Chris Leslie, the shadow Chancellor, has launched a scathing attack on “Corbynomics”, the anti-austerity agenda of the Labour leadership candidate Jeremy Corbyn, warning it would hurt poor people the most.
In an interview with The Independent, Mr Leslie issued a wake-up call to Labour members to reject what he called a “starry-eyed, hard left” economic strategy, amid growing signs that Mr Corbyn could pull off a shock victory next month.
Mr Leslie claimed Mr Corbyn’s agenda would result in higher inflation and interest rates, ending in spending cuts which would persuade middle class people to opt out of public services and into private health and education.
Labour leadership: The Contenders
Labour leadership: The Contenders
1/4 Jeremy Corbyn
Jeremy Corbyn readily admits he is only standing to ensure the left of the party is given a voice in a contest dominated by candidates promising to move the party towards the centre-ground of British politics
Profiles by Matt Dathan
2/4 Andy Burnham
Andy Burnham is the current front-runner to win the leadership election according to bookmakers, but the fact that the Conservative party leadership hopes he wins shows the task that awaits if he is Ed Miliband’s successor. He will have to find a way of distancing himself from both the last five years under Mr Miliband and the Blair and Brown years, during which he served in the Cabinet
3/4 Yvette Cooper
Yvette Cooper will also face a battle in convincing voters she offers a sufficient break with the past, having served in Gordon Brown’s Cabinet and she played a key role in Mr Miliband’s team as shadow home secretary. The fact that her husband is Ed Balls will not have a negative impact internally but voters are not likely to look favourably on the prospect of Mr Miliband’s ousted shadow chancellor entering Downing Street if Ms Cooper wins in 2020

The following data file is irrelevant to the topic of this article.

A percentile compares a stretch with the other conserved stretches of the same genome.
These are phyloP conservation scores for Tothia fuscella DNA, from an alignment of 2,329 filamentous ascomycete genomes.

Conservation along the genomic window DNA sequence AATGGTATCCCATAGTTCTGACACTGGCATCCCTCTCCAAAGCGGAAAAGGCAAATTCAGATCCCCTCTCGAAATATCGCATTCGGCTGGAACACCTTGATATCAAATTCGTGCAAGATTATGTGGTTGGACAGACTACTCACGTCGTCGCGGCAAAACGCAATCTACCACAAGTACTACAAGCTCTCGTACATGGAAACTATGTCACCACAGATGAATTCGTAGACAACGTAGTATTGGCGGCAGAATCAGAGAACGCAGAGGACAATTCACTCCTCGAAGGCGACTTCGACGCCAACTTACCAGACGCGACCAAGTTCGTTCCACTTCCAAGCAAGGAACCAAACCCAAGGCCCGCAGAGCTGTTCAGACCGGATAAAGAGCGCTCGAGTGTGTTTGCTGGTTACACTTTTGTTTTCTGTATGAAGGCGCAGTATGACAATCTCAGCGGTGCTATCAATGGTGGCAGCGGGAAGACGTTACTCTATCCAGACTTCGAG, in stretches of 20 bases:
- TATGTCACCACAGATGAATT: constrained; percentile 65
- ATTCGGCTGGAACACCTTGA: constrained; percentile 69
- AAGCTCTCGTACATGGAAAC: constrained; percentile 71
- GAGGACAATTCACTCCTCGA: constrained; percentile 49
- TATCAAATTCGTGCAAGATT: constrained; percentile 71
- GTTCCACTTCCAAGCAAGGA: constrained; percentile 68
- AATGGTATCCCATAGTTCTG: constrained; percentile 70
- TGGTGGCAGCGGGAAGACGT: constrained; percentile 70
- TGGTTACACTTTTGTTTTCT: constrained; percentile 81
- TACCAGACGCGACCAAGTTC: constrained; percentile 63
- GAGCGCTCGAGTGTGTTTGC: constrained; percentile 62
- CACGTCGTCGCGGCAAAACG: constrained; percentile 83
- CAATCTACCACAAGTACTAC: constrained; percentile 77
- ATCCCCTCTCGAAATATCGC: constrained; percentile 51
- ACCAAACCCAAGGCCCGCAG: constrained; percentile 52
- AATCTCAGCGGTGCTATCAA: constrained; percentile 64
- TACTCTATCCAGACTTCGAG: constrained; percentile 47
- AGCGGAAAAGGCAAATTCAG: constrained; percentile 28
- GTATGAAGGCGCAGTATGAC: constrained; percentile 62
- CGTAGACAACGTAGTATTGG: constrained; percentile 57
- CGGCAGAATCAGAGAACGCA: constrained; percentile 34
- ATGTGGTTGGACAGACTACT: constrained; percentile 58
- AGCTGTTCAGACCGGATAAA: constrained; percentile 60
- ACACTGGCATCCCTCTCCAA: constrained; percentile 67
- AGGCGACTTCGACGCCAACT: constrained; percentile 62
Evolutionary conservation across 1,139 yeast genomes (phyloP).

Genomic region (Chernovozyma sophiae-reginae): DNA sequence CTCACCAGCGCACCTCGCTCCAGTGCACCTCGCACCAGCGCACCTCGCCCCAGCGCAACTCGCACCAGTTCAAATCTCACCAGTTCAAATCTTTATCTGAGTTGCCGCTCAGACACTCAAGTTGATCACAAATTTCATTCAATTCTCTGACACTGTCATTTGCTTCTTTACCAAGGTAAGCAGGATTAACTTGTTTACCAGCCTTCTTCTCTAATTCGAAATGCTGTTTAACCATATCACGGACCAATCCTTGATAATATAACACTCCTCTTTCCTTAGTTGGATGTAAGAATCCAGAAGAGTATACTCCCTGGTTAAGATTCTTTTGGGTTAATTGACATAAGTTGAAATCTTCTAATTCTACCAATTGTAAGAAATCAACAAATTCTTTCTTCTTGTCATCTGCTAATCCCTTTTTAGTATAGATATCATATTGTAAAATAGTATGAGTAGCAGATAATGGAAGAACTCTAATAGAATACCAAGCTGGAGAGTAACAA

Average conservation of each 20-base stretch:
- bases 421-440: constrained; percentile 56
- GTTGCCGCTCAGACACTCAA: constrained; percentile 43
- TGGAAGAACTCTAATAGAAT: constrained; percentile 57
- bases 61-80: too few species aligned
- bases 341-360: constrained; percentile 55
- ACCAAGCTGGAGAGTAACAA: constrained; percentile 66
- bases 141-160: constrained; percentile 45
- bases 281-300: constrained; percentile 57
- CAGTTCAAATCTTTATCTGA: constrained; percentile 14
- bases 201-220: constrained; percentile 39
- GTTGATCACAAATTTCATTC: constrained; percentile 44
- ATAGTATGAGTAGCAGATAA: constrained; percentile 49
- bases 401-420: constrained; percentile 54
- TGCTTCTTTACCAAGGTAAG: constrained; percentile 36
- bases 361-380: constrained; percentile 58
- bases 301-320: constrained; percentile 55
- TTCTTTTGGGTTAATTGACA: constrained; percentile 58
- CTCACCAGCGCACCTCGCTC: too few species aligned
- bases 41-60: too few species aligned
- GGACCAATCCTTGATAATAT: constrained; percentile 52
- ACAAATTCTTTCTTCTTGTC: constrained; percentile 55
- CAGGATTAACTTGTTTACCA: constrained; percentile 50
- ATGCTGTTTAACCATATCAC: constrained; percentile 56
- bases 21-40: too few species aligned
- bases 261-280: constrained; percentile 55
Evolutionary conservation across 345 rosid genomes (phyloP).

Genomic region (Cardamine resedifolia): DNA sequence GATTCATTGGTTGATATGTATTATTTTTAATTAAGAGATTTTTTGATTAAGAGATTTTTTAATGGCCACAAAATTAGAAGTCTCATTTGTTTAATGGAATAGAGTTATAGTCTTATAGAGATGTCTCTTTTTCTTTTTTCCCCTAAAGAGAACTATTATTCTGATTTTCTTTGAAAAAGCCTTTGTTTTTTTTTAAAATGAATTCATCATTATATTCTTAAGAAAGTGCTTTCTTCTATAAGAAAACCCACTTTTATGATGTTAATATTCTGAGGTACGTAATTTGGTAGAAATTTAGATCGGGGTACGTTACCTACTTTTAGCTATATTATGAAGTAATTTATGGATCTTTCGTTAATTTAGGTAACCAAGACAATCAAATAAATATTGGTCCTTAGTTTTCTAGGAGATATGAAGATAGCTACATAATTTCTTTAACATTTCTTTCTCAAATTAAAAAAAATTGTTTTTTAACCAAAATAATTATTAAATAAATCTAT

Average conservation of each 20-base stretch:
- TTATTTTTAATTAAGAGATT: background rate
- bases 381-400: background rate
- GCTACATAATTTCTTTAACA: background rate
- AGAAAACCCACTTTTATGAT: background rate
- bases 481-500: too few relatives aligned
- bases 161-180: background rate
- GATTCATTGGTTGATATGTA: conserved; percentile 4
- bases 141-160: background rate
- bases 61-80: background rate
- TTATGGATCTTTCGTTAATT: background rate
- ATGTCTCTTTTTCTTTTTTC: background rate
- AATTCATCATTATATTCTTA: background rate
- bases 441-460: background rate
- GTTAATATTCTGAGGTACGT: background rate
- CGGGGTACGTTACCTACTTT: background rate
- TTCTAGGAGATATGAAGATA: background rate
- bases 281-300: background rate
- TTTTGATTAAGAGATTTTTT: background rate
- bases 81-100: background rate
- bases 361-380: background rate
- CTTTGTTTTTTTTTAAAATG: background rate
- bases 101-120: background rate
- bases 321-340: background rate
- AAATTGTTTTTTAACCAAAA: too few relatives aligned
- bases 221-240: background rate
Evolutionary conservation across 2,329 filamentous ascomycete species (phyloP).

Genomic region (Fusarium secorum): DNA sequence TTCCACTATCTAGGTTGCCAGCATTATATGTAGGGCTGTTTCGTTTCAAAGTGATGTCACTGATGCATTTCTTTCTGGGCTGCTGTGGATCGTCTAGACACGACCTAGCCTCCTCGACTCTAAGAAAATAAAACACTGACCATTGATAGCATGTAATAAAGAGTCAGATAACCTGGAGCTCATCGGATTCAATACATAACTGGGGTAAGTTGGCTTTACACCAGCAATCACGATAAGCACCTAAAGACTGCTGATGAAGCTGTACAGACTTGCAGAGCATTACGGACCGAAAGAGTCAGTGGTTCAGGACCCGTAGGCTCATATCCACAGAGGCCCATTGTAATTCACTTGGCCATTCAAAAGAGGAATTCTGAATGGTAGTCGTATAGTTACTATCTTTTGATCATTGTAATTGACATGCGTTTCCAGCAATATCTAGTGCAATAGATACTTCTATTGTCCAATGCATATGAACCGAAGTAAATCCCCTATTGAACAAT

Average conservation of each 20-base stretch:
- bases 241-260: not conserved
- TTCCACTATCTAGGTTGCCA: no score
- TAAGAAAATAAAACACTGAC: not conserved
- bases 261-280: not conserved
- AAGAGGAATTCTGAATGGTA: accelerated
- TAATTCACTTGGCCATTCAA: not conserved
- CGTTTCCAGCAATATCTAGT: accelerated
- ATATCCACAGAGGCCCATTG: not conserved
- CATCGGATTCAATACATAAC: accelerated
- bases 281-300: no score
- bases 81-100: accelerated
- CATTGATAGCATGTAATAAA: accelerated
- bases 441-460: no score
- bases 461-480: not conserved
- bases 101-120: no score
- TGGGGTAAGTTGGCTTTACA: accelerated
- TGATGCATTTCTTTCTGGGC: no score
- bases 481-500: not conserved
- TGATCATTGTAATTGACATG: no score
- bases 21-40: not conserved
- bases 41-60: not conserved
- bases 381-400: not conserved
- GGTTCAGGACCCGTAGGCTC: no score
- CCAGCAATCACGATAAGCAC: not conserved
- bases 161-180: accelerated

4/4 Liz Kendall
Liz Kendall faces criticism over her lack of experience – she was only elected in 2010 and has no experience of serving in government and wasn't even in Ed Miliband’s shadow cabinet. But that very lack of experience means she can make a pitch as the only candidate offering real change and a real break from the Blair/Brown/Miliband years
The shadow Chancellor rounded on Mr Corbyn’s proposal for “quantitative easing for people instead of banks.” He said: “Printing money and ending Bank of England independence would push up inflation, lending rates, squeeze out money for schools and hospitals and mean spending more on debt servicing. Higher inflation and a higher cost of living would hit those on the lowest incomes, the poorest people who couldn’t afford those goods and services. The very people we should be standing up for would pay the price – the poor and vulnerable.”
Mr Leslie, who is backing Yvette Cooper in Labour’s election, warned that Mr Corbyn’s plan to raise £120bn by tackling tax avoidance and evasion and reduce the £93bn spent on tax reliefs would not materialise, leaving a black hole in the public finances.
“There is nothing left-wing about running a deficit in perpetuity,” Mr Leslie said. “If the state cannot live within its means, and has to be cut back more and more, then taxpayers will lose faith in the public realm, will become more sceptical and cynical, and be more likely to exit and go to private health and private education. Without realising it, you end up eroding the collective case for public services.”
Admitting a Corbyn victory was “plausible,” Mr Leslie said: “You have got to have a credible Labour prime minister who understands this. Otherwise you have a decade or more of Tory rule.”
Mr Corbyn said last month he stood for the leadership “because Labour shouldn’t be swallowing the story that austerity is the anything other than a new façade for the same Tory plans.” He said if the deficit has been cleared by 2020, Labour should not run a deficit on day-to-day spending but should “borrow to invest in our future prosperity.”Reuse content